Earlier in the year, we carried out some research into the use of weak cookie secrets in Express.js powered web applications and how information gathered from OSINT can be used to attack said applications.

Using Shodan, we were able to find 8,190 hosts which appeared to be using the cookie-session middleware for Express.js, using it’s default setting for the session name (i.e. session).

In addition to scraping Shodan for cookies, we also scraped data from several websites that allow users to publish code. One source which had a particularly alarming number of publicly disclosed secrets was GitHub – yielding a total of 1,979,689 results in JavaScript projects.

Using the cookie data harvested from Shodan, and the leaked secrets found using OSINT, an analysis of the collected data was carried out using a utility we created to brute force cookie secrets – Cookie Monster.

Cookie Monster is able to take a collection of cookie samples and execute a brute force attack against them in an attempt to reveal the cookie secrets.

An alarming trait amongst a number of the hosts that were using weak secrets was the use of Passport.js – a middleware package used for providing authentication strategies; meaning these hosts were highly susceptible to authentication bypasses and privilege escalation.

Of the hosts that were identified as being vulnerable, “secret key” was the most widely used secret key, accounting for 72.58% of the revealed secrets; followed by “keyboard cat”. Both these secrets were found to be prevalent in a lot of samples found in documentation and online tutorials.

In an attempt to help the affected hosts, we reached out to all hosts that we were able to acquire contact information for. We were able to successfully identify the ownership of 41 hosts, which were in use by 19 separate organisations.

Of the 19 organisations contacted, 2 resolved the issue, 2 acknowledged the issue but did not take the necessary action and 15 did not respond to our outreach.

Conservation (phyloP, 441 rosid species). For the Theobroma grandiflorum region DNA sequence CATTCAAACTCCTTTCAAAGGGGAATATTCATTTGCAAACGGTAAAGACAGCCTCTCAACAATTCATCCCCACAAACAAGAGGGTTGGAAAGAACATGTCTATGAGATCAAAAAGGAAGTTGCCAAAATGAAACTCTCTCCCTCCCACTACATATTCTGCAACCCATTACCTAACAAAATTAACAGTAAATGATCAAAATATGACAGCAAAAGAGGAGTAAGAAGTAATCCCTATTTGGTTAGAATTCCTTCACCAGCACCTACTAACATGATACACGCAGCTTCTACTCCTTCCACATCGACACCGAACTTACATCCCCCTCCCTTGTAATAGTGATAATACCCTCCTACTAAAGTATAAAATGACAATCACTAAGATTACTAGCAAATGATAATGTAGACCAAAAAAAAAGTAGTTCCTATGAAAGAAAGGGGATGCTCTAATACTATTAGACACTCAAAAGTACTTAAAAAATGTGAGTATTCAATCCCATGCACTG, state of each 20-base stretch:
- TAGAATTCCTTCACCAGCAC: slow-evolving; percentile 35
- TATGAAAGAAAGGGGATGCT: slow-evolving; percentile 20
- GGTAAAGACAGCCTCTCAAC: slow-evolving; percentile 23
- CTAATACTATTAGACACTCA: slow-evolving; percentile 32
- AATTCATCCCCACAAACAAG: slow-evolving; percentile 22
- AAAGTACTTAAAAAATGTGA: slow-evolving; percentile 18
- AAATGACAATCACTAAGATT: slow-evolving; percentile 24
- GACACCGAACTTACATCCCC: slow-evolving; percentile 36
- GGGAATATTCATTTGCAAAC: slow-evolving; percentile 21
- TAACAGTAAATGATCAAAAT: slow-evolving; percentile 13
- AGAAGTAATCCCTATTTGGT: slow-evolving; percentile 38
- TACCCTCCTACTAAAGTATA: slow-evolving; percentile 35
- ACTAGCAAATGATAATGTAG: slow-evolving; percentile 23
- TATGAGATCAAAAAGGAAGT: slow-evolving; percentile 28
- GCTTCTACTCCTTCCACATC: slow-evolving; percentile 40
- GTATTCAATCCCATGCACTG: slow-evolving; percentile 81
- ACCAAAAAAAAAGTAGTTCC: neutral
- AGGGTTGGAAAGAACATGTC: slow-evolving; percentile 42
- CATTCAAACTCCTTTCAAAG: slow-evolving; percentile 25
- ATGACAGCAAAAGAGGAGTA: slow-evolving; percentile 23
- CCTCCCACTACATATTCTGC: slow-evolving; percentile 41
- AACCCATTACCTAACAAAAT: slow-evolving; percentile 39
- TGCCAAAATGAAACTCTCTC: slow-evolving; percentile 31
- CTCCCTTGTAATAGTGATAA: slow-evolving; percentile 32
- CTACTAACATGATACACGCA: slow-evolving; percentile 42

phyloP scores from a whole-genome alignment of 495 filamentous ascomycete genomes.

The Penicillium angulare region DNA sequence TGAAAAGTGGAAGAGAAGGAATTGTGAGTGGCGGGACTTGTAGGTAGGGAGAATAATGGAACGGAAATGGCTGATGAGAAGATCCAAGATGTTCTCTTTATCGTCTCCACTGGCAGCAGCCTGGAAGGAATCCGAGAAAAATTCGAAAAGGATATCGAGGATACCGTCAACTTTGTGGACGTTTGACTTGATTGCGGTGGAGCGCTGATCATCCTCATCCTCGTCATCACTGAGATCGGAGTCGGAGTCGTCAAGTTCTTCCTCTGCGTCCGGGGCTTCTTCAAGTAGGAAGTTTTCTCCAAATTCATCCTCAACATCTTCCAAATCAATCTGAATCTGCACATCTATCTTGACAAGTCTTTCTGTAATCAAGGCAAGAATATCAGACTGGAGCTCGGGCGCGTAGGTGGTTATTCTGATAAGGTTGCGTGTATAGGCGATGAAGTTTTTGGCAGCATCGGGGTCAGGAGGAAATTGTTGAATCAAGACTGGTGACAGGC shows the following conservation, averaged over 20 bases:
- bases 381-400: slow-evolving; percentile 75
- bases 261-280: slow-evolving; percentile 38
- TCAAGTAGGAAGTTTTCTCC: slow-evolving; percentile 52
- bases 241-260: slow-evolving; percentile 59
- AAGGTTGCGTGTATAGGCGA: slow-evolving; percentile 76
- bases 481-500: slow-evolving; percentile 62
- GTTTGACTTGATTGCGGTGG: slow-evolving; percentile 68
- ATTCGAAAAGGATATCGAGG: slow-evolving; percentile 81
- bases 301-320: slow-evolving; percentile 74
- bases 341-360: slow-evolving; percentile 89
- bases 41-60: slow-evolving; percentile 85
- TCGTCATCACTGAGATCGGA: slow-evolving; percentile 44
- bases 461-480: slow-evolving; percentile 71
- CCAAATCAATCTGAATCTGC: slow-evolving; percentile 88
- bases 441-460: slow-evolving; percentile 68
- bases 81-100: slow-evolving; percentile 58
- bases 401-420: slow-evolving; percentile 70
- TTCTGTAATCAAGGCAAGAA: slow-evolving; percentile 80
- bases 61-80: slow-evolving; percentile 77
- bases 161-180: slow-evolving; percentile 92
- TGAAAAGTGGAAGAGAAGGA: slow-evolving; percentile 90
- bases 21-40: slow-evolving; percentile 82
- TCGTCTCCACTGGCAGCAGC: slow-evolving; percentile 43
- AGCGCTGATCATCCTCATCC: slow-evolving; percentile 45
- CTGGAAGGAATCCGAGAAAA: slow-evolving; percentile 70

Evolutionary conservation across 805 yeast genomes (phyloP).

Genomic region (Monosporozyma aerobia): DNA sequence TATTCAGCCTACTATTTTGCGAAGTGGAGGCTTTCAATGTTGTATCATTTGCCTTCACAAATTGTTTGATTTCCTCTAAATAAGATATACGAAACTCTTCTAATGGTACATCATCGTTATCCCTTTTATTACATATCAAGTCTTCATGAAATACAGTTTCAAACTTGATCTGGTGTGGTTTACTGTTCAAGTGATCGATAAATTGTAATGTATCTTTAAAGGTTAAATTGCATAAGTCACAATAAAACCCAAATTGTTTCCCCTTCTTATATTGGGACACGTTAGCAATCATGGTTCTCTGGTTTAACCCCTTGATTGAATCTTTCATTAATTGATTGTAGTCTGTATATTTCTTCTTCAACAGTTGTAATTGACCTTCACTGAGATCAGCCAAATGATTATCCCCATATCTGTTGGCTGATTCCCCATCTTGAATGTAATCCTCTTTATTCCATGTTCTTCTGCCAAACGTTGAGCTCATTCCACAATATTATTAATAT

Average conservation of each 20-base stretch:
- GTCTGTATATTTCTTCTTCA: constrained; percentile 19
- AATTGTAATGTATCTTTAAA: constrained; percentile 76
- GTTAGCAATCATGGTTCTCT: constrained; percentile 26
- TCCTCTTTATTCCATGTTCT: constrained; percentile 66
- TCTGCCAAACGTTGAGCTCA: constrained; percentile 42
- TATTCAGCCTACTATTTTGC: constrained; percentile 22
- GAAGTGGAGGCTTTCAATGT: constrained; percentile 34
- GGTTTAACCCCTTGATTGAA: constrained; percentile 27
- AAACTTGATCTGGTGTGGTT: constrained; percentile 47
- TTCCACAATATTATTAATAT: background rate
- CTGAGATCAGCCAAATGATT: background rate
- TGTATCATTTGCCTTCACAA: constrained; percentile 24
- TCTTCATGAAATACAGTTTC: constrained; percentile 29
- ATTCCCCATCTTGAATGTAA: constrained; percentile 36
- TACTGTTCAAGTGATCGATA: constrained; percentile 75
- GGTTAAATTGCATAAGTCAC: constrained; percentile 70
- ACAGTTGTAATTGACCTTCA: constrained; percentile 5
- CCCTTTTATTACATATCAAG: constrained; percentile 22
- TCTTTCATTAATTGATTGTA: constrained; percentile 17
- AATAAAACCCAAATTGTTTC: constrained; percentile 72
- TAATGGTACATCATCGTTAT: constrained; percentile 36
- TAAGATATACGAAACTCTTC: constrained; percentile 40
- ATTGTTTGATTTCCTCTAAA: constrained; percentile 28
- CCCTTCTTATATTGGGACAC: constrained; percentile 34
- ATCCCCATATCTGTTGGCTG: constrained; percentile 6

Amongst these results, were two open-source projects that stored the secrets as hard coded values; meaning all users of the software are currently vulnerable to the attack. We reached out to the listed collaborators of these projects to offer information on how to patch the code, but were unsuccessful in acquiring a response or a patch to be published.

In lieu of a patch from the vendors, we have opened pull requests on their respective GitHub pages, providing a patch to the issues:

For more information on how this research was executed, and for examples of how Cookie Monster can be used in aiding the testing of Passport.js websites to achieve authentication bypass and privilege escalation, check out the full white paper.


  • 1st May 2018: Begin identifying hosts and reaching out with disclosures and requests for technical contacts were appropriate
  • 8th May 2018: CVE-2018-10813 assigned for dedos-web vulnerability
  • 10th May 2018: CVE-2018-10966 assigned for GamerPolls vulnerability
  • 1st June 2018: Public disclosure of CVE-2018-10813 and CVE-2018-10966. Patches for both projects submitted via GitHub